In Florida, simply by having a Florida State Driver’s license, you have implicitly consented to providing urine and breathe samples upon request (where the officer has probable cause). If you refuse to provide this, the penalties get steeper and steeper depending on the number of times you have refused to blow in the past.  Read on to see how refusing a breathalyzer test can be a crime.

For example, let’s look at Amber. Three years ago she was pulled over and refused to blow for the officer. She lost her license for almost a year (only learning from her lawyer later that she could apply to use the car to go to and from work and other necessary places). She lost her job, she lost time with many of her friends, and she spent a lot of time home eating Cheetos and watching re-runs. However, she did not receive a DUI conviction because there was no evidence available to convict her. Since she knew she was far over the limit when she had been pulled over, she was satisfied with her license suspension and no permanent record.

Flash forward three years to present day. Amber could have sworn she had enough food and left enough time between the two drinks she had and getting behind the wheel. But then she realized she was bumping the yellow line. “Oh no, I am seriously swerving.” Rather than pull over immediately, Amber tried to “one-eye it” squinting hard as she drove. “My house is only 2 miles away,” she rationalized. She could feel herself veering all over the road and knew she should pull over, but she was so close. Just as her driveway came into sight she saw the flashing police lights and knew she was in trouble.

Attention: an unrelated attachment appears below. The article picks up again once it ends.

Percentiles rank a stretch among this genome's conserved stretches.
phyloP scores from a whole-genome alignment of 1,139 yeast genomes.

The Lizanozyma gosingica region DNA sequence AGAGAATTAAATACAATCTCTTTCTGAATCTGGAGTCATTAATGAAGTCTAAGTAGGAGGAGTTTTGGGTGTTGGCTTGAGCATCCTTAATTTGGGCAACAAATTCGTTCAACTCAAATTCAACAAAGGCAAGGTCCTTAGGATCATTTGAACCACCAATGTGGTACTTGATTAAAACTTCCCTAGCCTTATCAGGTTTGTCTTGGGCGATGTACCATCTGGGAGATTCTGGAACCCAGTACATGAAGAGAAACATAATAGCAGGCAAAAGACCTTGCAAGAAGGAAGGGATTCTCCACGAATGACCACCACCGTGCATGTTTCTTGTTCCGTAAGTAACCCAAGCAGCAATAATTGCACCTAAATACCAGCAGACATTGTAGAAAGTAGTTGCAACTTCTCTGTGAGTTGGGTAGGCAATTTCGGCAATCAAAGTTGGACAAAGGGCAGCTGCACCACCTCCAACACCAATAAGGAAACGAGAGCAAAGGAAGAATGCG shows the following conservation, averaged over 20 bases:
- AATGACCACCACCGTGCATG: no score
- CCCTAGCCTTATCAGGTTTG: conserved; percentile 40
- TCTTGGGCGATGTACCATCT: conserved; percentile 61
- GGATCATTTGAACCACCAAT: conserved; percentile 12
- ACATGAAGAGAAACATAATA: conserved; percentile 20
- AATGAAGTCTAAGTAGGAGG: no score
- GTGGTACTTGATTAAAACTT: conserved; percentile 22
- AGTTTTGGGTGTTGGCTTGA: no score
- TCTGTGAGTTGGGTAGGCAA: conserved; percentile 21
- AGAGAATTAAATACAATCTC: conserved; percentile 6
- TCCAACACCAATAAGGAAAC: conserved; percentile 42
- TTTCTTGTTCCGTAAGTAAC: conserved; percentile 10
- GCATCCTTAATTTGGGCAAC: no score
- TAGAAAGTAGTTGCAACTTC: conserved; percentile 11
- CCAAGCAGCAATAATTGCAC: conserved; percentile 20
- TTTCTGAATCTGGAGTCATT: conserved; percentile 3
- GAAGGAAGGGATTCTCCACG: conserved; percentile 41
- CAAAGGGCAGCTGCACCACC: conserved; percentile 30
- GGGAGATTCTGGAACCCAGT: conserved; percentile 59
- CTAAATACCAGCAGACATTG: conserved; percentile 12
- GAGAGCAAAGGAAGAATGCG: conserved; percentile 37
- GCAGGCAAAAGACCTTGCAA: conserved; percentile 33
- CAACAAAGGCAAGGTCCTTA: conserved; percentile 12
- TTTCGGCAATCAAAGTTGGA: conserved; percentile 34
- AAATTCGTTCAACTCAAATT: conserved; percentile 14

The Officer asked for her license and registration and if she knew why he pulled her over? Before allowing her to answer he informed her she was all over the road and asked if she had been drinking that night. She flatly denied such an allegation and he asked her to please step out of the car and kindly allow me to administer a breathalyzer test.

Amber immediately refused to take any form of test. After some encouraging and even slight anger from the Officer she convinced them: no force could make her take that test right now.

“I can handle another year of Cheetos and movie marathons… it wasn’t that bad.” Amber had no idea that this time, this second refusal, would be nothing like the last time.

A person licensed in Florida has automatically given their implied consent to submit to a breath or urine test upon request and the requisite probable cause. Refusal of the breathalyzer test (where the stop, probable cause, and arrest are valid, of course) results in an automatic suspension of the suspects driver’s license for no less than eighteen months. The Officer did not inform Amber of the length, but he did state that given your previous refusal to take the test you are facing a second DUI. The Officer then clearly explained that she would be facing a DDUI charge, enhanced penalties, and criminal charges for refusal to blow. In Florida, refusal to blow on your second or more DUI will incur criminal penalties- you will be charged with a misdemeanor for the refusal to blow a second time in compliance with state law. Our top rated Jacksonville DUI law firm is available to provide you one-on-one assistance to ensure you get the best outcome possible in facing your first, second, third, or fourth DUI Offense.